Artists Caitlin Strokosch (BA ’98), Rachael Albers (BA ’06) and Shawn Lent (MAM ’06) step out of the spotlight and find fulfillment through nonprofit pursuits.
In the arts, timing is everything: the musician’s backbeat, the actor’s delivered line, the dancer’s choreographed leap. For many artists, knowing when to transition from center stage to a supporting role can make all the difference in their lives and in the lives of others.
Three Columbia College Chicago alumni spent much of their time practicing toward artistic perfection before even starting kindergarten.
Caitlin Strokosch (BA ’98) would have been dwarfed by the cello she first played as a 3-year-old in her Oak Park home. Rachael Albers (BA ’06) recalls always performing, acting and singing in Chicago’s western suburbs. And Shawn Lent (MAM ’06) may have only dreamed of the places the arts would take her when she danced as a child in Saginaw, Mich.
These three women are linked beyond the intense training they followed through their college years. Each has parlayed artistic backgrounds into successful work in nonprofit fields. Strokosch is the executive director of Alliance of Artists Communities, an organization in Providence, R.I., that has helped lift artists’ voices worldwide. Albers has set up a nonprofit shop in Chiapas, Mexico, working with indigenous women to use theatre as a tool of popular resistance. And Lent has traveled the globe, creating dialogue through dance, raising money for children’s cancer hospitals and recently inspiring thousands through her writing about what it means to be an artist.
A CELLO’S IMPRINT
As much as she enjoyed playing cello, Caitlin Strokosch had a bit of a rebellious streak when it came to the instrument she played almost daily for 25 years. “I wanted to be in a setting that wasn’t a traditional, conservatory style,” she says.
Strokosch majored in classical cello at Augustana College in Rock Island, Ill., but transferred to Loyola University in Chicago and started playing with rock bands. One night, an emergency put her music in perspective. When Strokosch’s apartment building caught on fire, she risked her life dashing back to retrieve her beloved instrument from the flames. She says, “I remember thinking: ‘Why am I studying English at Loyola when all I really want to do is play the cello?’”
Strokosch spent her senior year taking classes in Columbia’s music department. The lone cellist in the program, she earned performance credit in theatre productions and fostered collaborations that offered career possibilities outside of an orchestra pit.
“Columbia was so different from the strict, classical training I had,” says Strokosch, who loved being taught by professional musicians like Gustavo Leone, Athanasios Zervas and Joe Cerqua.
Cerqua hired her to play the cello on a couple recording gigs while offering a bit of a backhanded compliment: “You’re not the best cello player I know, but you’ll show up on time and be prepared,” he said.
Strokosch knew he was right. She was a good cello player and could probably make some sort of living with it. But her professionalism also prepared her for other fields.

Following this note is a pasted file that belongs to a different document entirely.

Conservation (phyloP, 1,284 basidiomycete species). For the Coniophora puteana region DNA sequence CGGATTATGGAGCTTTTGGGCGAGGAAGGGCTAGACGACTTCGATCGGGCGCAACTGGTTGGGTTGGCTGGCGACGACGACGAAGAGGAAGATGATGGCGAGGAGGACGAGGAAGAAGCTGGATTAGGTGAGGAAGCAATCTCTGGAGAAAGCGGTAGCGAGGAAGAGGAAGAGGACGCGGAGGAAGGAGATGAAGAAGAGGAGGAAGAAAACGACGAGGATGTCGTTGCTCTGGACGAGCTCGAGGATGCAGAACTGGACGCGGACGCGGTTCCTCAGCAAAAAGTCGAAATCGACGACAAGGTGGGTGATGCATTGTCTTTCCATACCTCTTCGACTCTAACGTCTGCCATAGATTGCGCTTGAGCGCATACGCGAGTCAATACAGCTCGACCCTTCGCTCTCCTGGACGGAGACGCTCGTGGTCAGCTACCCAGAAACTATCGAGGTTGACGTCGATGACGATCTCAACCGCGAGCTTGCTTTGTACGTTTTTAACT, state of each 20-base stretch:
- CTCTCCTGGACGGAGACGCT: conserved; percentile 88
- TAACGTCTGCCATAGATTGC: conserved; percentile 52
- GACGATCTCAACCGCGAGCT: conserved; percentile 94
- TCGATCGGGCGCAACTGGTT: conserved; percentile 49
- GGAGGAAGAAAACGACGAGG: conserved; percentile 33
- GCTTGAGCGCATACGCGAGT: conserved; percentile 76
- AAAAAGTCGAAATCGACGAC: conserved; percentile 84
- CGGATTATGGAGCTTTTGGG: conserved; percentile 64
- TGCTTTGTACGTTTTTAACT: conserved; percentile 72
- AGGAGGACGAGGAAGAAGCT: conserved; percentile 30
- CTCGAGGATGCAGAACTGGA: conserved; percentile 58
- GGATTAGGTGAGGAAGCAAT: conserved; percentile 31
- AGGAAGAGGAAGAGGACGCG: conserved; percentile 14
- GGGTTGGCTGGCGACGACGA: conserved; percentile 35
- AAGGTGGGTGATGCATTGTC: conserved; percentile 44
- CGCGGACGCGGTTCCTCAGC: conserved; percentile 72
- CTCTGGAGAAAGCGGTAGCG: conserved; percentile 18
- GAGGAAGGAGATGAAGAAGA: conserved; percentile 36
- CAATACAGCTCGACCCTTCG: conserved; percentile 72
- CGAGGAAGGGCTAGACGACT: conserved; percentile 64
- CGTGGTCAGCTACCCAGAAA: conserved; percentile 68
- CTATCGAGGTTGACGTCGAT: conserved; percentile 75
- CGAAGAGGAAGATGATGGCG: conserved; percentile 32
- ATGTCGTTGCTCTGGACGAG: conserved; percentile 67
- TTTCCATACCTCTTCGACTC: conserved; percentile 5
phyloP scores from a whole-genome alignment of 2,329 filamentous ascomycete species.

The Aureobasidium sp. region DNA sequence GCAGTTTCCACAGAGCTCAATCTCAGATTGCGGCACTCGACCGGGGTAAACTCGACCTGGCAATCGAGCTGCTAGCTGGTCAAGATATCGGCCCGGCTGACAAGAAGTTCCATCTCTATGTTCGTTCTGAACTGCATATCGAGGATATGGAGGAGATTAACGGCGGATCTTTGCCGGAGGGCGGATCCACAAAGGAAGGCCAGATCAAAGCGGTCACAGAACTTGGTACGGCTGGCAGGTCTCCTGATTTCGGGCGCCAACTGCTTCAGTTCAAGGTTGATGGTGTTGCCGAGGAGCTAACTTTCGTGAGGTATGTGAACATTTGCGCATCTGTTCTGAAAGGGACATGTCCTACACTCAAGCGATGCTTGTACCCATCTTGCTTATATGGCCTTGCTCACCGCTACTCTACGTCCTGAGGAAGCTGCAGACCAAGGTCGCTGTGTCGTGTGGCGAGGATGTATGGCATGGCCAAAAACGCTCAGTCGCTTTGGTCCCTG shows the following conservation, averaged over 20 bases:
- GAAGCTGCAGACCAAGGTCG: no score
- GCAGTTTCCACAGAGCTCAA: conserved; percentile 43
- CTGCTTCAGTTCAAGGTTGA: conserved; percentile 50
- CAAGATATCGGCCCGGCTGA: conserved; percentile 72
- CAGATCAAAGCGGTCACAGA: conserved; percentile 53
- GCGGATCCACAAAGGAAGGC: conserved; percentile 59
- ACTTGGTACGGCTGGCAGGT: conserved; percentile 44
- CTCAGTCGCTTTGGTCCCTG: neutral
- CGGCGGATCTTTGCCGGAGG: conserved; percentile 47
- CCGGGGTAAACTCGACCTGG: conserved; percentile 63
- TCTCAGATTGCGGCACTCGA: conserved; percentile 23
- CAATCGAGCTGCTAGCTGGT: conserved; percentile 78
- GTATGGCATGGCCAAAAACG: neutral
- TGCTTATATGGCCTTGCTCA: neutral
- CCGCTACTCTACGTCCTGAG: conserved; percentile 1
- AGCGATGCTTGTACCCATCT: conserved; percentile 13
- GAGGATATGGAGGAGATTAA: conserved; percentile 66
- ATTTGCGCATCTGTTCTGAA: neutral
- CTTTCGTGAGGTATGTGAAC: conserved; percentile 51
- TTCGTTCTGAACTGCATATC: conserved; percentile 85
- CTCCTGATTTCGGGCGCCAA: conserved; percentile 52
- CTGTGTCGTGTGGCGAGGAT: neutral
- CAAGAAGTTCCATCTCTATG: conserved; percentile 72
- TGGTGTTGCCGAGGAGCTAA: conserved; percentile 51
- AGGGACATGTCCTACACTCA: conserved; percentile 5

“I’m very comfortable [facilitating] other artists’ dreams.”
Encouraged by professors, Strokosch learned the logistics of putting on a concert: creating a flier, paying the accompaniment and so forth. “It never occurred to me that there was a whole field of administrators out there supporting artists,” she says.
Strokosch’s first foray into the nonprofit arts world came with managing Chicago music ensembles such as Bella Voce and CUBE. She began her work at the Alliance of Artists Communities in 2002, learning the ins and outs of artistic administration. “I liked the idea of being part of a team that brings new work into the world,” she says. “And I’m very comfortable [facilitating] other artists’ dreams.”
As executive director since 2008, she’s furthered those dreams in spades, launching several major initiatives, helping to grow Alliance membership by 40 percent and leading an organization that has granted more than $2 million in funds to artists and residency programs.
One recent project, New Voices of Modern Arab Literature, found safe residential havens for emerging writers from 10 different countries in the Arab world. “In a three-year project, we found 30 residences at 18 different sites around the world,” Strokosch says. “Some writers were literally running [from] countries that were falling apart.” The vast logistical concerns, such as obtaining visas and securing translators, paid off. “On a small scale, we were able to offer real, intimate interactions for cultural understanding,” Strokosch says. That good work she’s able to share makes her journey worthwhile.
“I struggled for a long time with not having the cello as strongly in my life. But I started playing the electric guitar in bands and still have music in my life in a way that’s incredibly exciting,” says Strokosch, who now sports a tattoo of the cello’s f-holes. “So it seems okay now. My cello is always with me.”
AN ACTING ACTIVIST
Rachael Albers was destined to be a star. She says she chose Broadway over the Backstreet Boys as a kid, memorizing entire musicals, such as A Chorus Line, for bedroom performances. Columbia’s theatre program seemed the perfect fit for the driven actress.
Her transition away from performance started as she neared graduation. “I became very frustrated with the arts as I had experienced them at that point,” says Albers, who was tired of what felt like a self-centered focus and didn’t want to play the real-life part of a struggling actress.
She settled on law school, at least for a time, enrolling at DePaul University and dedicating herself to learning legalese. After completing her first year in 2008, she landed a summer internship in Mexico to work at a nonprofit for an indigenous women’s rights group. The project fell through, however, and to salvage her summer, Albers volunteered with a Mayan women’s collective called FOMMA that used theatre as a tool for education, empowerment and popular resistance in lives marked by poverty and lack of opportunity.